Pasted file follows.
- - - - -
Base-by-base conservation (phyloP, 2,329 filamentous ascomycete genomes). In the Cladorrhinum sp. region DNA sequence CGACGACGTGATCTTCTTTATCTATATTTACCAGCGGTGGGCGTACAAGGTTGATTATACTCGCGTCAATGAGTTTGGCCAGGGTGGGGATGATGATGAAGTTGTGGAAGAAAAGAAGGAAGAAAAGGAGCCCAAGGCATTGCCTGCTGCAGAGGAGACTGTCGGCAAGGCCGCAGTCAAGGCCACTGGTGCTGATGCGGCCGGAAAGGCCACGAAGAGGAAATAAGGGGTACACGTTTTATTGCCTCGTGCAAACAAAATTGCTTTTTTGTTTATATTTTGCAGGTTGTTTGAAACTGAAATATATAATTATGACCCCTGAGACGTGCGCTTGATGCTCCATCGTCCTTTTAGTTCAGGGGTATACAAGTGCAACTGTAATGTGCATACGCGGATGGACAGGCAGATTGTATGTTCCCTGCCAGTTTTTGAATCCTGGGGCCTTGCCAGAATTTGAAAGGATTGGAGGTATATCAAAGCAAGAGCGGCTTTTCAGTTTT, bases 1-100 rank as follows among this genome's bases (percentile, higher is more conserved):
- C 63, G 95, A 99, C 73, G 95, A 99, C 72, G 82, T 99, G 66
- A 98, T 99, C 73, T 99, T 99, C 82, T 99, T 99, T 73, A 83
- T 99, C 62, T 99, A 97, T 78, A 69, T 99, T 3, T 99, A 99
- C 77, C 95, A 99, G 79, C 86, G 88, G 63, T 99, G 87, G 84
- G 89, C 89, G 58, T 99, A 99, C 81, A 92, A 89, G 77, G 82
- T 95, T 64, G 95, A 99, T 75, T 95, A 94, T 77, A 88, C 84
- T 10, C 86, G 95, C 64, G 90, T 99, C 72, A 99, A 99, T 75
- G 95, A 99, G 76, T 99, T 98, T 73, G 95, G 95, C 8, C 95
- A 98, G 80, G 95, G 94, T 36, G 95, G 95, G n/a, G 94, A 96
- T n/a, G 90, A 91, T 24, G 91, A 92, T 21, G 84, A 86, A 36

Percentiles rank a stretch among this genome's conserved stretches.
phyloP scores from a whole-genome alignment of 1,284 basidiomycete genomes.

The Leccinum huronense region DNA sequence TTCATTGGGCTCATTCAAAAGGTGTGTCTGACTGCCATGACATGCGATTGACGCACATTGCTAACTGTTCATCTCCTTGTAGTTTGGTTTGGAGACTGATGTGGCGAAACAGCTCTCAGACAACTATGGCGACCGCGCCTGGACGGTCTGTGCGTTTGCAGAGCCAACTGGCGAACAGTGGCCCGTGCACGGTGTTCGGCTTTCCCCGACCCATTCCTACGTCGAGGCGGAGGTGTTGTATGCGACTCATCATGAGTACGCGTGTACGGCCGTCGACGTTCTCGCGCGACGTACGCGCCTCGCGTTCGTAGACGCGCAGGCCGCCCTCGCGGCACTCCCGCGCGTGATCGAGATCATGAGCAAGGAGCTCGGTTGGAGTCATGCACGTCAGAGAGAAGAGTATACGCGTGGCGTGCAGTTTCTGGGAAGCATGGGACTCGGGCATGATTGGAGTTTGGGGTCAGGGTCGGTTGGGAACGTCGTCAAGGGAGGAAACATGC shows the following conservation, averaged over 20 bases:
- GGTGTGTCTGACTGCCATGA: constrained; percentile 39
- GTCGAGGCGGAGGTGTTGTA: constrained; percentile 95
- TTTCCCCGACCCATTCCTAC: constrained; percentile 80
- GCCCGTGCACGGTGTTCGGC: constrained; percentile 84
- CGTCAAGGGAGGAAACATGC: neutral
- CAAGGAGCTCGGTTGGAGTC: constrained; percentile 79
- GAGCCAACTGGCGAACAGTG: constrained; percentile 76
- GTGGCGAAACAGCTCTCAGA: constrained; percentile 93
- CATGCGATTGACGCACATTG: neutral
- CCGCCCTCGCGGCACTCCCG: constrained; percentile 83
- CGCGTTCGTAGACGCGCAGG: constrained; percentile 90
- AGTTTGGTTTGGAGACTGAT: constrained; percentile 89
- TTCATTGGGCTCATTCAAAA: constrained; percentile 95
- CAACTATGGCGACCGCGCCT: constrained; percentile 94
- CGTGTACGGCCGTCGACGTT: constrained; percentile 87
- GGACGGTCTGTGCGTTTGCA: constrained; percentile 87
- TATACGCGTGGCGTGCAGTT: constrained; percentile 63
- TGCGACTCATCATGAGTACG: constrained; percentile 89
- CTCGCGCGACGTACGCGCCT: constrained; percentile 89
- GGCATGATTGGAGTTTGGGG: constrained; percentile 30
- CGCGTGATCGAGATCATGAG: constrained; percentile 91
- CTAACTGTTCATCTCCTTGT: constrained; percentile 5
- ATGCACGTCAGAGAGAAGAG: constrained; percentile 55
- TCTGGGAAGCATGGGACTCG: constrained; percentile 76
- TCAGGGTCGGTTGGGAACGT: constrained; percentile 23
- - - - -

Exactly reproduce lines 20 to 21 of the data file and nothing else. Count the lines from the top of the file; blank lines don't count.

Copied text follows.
- CAAGGAGCTCGGTTGGAGTC: constrained; percentile 79
- GAGCCAACTGGCGAACAGTG: constrained; percentile 76